Trend stationarity  These series are the series with a trend. This trend when removed from the series leaves a stationary series.
 Difference stationarity  These series are the series that need one or more differencing to become stationary. We will look into this in detail later in the article.
Detecting Stationarity
Since many analytical tools and statistical tests assume the time series to be stationary, it is very important to ascertain whether a given series is generated by a stationary process. Below are certain ways to do the same.
Visualization
The most common method to check whether a given data comes from a stationary series or not is by simply plotting the data or some function of it. Let us now see how these techniques can help us identify stationarity.
 Looking at the Data  Both stationary and nonstationary series have some properties that can be detected very easily from the plot of the data. For example, in a stationary series, the data points would always return towards the longrun mean with a constant variance. In a nonstationary series, the data points might show some trend or seasonality. Let us take a reference of the series of plots from the website, Forecasting: Principles and Practice by Hyndman & Athanasopoulos, 2018.
Figure: Nine examples of time series data

 Google stock price for 200 consecutive days
 Daily change in the Google stock price for 200 consecutive days
 Annual number of strikes in the US
 Monthly sales of new onefamily houses sold in the US
 Annual price of a dozen eggs in the US (constant dollars)
 Monthly total of pigs slaughtered in Victoria, Australia
 Annual total of lynx trapped in the McKenzie River district of northwest Canada
 Monthly Australian beer production
 Monthly Australian electricity production
From the nine plots in the figure above, which ones do you think are stationary series?
The series (b) is stationary. You can check the explanation here. This method is only used to get an initial insight into the data and is not completely reliable.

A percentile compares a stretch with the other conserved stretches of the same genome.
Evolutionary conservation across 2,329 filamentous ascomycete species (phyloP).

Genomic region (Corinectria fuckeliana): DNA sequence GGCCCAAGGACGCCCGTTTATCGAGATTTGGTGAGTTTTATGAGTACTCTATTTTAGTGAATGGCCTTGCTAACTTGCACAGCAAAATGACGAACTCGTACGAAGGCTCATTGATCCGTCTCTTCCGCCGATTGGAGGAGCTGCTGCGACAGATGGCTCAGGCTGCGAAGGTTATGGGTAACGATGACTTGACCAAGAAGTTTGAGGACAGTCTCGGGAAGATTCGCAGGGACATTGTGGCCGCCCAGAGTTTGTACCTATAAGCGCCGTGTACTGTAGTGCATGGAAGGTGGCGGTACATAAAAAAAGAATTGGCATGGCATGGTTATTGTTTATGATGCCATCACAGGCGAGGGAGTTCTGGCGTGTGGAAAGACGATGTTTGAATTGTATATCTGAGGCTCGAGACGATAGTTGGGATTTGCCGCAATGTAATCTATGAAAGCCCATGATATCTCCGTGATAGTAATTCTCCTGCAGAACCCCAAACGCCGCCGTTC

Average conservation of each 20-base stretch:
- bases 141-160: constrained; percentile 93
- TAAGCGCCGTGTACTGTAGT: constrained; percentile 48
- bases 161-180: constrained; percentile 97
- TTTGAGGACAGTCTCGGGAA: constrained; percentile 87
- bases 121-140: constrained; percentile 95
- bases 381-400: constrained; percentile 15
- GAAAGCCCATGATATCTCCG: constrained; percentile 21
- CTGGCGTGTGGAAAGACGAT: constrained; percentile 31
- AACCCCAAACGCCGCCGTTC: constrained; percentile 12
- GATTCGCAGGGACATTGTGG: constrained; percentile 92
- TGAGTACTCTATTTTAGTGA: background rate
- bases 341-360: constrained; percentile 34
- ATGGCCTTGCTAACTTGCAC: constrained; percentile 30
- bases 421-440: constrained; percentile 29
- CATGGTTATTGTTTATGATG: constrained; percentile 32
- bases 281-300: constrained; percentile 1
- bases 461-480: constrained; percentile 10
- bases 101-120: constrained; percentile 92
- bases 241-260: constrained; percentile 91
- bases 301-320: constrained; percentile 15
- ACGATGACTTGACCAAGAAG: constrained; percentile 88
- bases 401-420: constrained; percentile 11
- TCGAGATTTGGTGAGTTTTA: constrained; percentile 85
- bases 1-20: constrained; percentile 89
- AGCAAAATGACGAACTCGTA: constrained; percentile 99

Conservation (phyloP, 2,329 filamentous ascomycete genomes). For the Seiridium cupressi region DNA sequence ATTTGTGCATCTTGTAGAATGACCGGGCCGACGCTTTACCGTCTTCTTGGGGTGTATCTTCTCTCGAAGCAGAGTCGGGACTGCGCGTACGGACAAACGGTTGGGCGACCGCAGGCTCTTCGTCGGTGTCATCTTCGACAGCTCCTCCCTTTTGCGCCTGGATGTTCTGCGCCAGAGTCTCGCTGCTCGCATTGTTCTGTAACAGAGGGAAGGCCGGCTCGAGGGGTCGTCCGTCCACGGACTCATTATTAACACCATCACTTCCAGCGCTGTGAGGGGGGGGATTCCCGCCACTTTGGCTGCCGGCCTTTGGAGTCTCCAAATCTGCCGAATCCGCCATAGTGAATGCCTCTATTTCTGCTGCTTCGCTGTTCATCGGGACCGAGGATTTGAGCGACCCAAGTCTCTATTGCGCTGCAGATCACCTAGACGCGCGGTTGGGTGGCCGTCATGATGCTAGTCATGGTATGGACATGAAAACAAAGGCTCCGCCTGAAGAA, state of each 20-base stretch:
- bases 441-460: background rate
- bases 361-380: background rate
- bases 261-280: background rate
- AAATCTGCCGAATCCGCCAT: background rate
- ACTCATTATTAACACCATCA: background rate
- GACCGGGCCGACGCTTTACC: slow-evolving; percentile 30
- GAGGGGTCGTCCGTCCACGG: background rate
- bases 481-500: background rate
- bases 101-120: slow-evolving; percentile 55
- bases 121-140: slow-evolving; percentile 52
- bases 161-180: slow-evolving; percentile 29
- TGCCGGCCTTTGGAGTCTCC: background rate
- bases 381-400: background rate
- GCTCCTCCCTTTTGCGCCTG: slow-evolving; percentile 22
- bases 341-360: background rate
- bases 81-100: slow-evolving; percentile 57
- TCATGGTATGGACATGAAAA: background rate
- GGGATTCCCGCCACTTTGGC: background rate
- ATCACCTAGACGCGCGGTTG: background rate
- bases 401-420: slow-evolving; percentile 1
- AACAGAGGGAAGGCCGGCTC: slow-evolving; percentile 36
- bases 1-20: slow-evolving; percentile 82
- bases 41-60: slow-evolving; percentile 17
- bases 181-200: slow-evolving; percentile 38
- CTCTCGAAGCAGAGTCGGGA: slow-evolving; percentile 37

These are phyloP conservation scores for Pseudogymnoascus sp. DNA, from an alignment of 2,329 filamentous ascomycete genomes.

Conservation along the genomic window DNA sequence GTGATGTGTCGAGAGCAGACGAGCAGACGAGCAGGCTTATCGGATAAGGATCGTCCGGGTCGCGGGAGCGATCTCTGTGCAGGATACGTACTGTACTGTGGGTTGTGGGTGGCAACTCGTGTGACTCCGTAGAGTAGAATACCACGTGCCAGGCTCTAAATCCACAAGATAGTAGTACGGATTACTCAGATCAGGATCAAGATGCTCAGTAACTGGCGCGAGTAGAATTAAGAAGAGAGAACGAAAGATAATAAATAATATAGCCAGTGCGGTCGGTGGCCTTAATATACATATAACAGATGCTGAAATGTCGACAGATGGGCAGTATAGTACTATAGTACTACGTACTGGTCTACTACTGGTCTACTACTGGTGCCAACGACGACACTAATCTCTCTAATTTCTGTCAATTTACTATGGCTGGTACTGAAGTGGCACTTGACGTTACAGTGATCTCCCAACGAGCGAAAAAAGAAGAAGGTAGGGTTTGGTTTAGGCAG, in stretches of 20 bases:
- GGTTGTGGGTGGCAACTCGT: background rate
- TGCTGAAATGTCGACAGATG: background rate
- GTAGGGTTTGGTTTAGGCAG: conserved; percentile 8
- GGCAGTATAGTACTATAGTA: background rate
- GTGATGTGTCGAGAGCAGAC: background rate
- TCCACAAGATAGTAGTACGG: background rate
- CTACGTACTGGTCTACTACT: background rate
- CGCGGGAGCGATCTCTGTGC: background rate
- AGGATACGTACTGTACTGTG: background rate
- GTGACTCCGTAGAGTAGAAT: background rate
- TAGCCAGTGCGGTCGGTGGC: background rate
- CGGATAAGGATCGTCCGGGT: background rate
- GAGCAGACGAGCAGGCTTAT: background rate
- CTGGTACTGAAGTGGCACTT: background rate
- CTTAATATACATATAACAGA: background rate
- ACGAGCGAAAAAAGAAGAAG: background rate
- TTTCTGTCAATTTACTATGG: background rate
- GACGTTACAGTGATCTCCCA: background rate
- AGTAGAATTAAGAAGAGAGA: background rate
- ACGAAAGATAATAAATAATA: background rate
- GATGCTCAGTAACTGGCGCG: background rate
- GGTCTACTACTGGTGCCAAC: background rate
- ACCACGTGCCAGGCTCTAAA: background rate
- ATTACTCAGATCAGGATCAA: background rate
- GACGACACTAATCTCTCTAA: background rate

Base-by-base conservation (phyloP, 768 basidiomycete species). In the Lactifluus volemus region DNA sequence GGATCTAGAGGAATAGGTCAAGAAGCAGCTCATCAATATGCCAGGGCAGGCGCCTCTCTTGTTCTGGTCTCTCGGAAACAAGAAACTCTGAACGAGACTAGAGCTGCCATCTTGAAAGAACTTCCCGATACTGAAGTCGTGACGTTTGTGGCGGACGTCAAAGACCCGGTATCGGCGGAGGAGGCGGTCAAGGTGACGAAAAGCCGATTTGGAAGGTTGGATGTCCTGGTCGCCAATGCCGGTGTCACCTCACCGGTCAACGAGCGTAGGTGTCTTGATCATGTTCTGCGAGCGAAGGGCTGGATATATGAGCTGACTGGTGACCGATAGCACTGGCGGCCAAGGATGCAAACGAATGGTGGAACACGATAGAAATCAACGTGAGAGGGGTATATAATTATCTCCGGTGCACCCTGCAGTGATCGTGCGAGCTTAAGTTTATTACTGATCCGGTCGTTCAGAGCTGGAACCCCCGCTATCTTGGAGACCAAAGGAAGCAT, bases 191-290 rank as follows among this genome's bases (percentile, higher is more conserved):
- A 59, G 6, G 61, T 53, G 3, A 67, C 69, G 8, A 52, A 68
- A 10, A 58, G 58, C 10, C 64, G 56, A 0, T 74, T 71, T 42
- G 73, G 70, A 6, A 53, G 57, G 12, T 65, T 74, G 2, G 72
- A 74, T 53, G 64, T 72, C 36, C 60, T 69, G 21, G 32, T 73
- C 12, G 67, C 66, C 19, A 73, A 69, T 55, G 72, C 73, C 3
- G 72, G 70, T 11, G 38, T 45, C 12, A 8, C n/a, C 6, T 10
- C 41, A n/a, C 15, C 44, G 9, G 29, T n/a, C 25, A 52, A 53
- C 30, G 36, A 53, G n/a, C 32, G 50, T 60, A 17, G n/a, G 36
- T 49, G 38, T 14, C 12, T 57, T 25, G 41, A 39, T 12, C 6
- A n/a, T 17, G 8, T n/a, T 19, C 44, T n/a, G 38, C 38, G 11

Looking at the Autocorrelation Functions plots  Let us see the ACF plot of the series (a) and series (b) from above.
Figure:

 ACF plot of Google stock price for 200 consecutive days.
 ACF plot of Daily change in the Google stock price for 200 consecutive days.
Source: Forecasting: Principles and Practice by Hyndman & Athanasopoulos, 2018.
You already know that the series (a) is nonstationary and the series (b) is stationary.
What are your observations from the two plots above?
The value of ACF for lag 1 in the first plot is very high, close to one and it decreases very slowly. This is the case of a nonstationary series. However, in the second plot, that is for a stationary series, the value of the ACF for lag 1 is very small, and it drops to zero quickly.
Thus, for a stationary series, the value of the ACF for lag 1 is large and positive. And for a nonstationary series, it is close to zero. For a nonstationary series, the value of ACF drops to zero relatively quickly.
Let us see another example. We will read the Google stock price data from yfinance.com from January 2019 to April 2020 and visualise the series.
What do you think of the above series? Is it stationary?
No. The series has the data at different levels showing different trends. Hence, it does not seem to be stationary.
You learned how you can visually check the data for stationarity. Let’s move ahead to another technique to analyse if a data is stationary.
Summary Statistics
You already know that a stationary time series has a constant mean, variance, etc. over time. Summary statistics like mean and variance are thus helpful in estimating whether a time series is stationary or not.
You can partition the data into random periods and analyse the summary statistics for different periods. If the mean and variance of different partitions are very close to each other, the series is stationary.
If there is a significant difference between the mean and variance of the different partitions, then the series is not stationary.
Let us split the Google price data we saw above into halves and analyse the statistics.
The output of the above code is
You can see that both the values of the two means and the two variances differ significantly. This again suggests that the series is not stationary.
You compared the summary statistics of the different partitions of the data for stationarity. A more reliable and convenient method to check the stationarity of a series is the different statistical tests that can be performed on the data to check if they are generated from a stationary process or not.
Statistical Tests
A number of parametric and nonparametric tests are available to check for the stationarity of the series. Let's have a look at a couple of parametric tests and their Python implementation.